The gig economy is a domain where companies hire workers for specific projects or “gigs.” Generally these workers retain control over the manner and the means of performing their work and are classified as independent contractors. Currently, the gig economy is booming, as Time Magazine’s recent survey estimated that it includes over 14 million people. Gig economy companies benefit because they need significantly less capital and avoid payments of employee taxes and benefits (e.g. paid sick days, health insurance, and retirement benefits). Gig economy workers benefit in a gig economy due to flexible work schedules, control over the work, and a lack of oversight.

Two well-known ride sharing companies that have experienced considerable success operating within the gig economy, Uber and Lyft, have classified all of their drivers as independent contractors. Both companies are currently involved in various lawsuits across the country wherein drivers are seeking to be reclassified as employees.

Two of the leading gig economy cases (O’Connor v. Uber Techs and Cotter v. Lyft) are currently being litigated in the Northern District of California. In O’Connor, the plaintiffs allege they are employees and therefore should be paid minimum wage and reimbursed for work expenses. Uber takes the position that it is a “technology company” that partners with independent contractors to connect them with consumers who desire rides. Uber further notes that its drivers have full control over the hours they work, the vehicles they use to transport customers, and are subject to little supervision. The Court denied Uber’s motion for summary judgment on grounds that the plaintiffs established a rebuttable presumption that they were employees. In particular, the Court noted that Uber exercised control over its drivers through its interview process, city knowledge exam, and unilateral determination of rates. As a result, the Court held that the ultimate decision of whether Uber’s drivers are employees or independent contractors is a question of fact for the jury to decide.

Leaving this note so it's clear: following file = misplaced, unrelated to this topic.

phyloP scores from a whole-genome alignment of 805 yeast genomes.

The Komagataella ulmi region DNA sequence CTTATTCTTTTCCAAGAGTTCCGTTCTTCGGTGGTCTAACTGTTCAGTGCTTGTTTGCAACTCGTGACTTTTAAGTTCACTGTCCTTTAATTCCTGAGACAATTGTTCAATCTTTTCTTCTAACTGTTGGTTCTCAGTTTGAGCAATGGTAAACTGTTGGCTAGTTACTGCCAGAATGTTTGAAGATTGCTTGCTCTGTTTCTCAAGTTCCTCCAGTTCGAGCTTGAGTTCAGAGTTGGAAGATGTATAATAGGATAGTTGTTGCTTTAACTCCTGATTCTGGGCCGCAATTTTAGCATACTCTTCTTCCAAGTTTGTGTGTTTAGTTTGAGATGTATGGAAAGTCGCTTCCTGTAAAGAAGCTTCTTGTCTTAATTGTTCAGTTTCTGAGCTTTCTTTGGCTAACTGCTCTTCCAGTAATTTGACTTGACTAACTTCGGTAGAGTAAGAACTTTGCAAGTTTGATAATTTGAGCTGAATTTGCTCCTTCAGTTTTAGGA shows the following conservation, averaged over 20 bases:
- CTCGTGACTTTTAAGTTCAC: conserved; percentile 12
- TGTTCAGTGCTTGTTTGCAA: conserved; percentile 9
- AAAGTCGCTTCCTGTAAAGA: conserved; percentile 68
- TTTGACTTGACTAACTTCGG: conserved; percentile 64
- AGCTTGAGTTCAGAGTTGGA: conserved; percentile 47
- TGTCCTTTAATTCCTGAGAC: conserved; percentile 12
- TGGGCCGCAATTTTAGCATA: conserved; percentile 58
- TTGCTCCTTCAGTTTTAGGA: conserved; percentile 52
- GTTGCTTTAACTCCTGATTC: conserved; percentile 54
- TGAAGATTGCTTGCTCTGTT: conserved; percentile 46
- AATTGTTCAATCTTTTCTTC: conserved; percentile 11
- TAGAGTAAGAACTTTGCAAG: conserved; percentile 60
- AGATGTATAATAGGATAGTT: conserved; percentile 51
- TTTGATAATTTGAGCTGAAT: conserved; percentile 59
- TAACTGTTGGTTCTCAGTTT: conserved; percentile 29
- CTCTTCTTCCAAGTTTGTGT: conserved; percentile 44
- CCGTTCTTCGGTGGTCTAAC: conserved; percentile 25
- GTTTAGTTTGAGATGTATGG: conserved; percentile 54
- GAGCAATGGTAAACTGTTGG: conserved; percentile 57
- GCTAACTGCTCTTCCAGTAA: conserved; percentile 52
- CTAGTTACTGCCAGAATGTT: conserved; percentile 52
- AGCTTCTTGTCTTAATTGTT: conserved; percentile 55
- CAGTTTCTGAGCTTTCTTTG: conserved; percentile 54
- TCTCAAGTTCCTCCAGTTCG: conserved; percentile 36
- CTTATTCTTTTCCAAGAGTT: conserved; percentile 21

Similarly, in Cotter, the plaintiffs (current and former California Lyft drivers) allege that Lyft should have reimbursed them for expenses and at times failed to pay them minimum wage because it misclassified them as independent contractors. Lyft contends that it only served as an intermediary between drivers and riders, who should be classified as independent contractors because Lyft’s instructions to the drivers were mere suggestions. The Court denied both parties’ motions for summary judgment and held that it was for a jury to decide whether the drivers were employees or independent contractors. The Court further reasoned that the current worker classification test used by the California state Courts was outdated because some factors under the test favored an independent contractor classification while other factors pointed to an employee classification. However, a jury verdict determining the classification of these drivers is unlikely, because a Motion for Preliminary Approval of Class Action Settlement was granted on June 23, 2016, and a Motion for Final Approval of Settlement is currently pending.

Some within the legal profession have called for the creation of a third hybrid category of workers, which could encompass gig economy workers. Regardless of whether a third category is created, change is likely on the horizon. In October 2016 HR Legalist reported on the Equal Employment Opportunity Commission’s (EEOC) updated Strategic Enforcement Plan (SEP) for the Fiscal Years 2017-2021. The SEP details the EEOC’s focus and plans for the upcoming term. The October 17, 2016 SEP states that the EEOC intends “to address issues related to complex employment relationships and structures in the 21st century workplace, focusing specifically on temporary workers, staffing agencies, independent contractor relationships, and the on-demand economy.” Thus the EEOC plans to increase scrutiny of employers and their employment relationships with gig economy workers.   However, this could change with the election of Donald Trump, considered to be more employer-friendly.  As the gig economy continues to expand, the legal issues it presents will also increase.  HRLegalist will continue to monitor and report on this as it develops.


Ingram

Malcolm J. Ingram focuses his practice on counseling management in all aspects of labor relations and employment law.  He may be reached at 215-665-3273 or malcolm.ingram@obermayer.com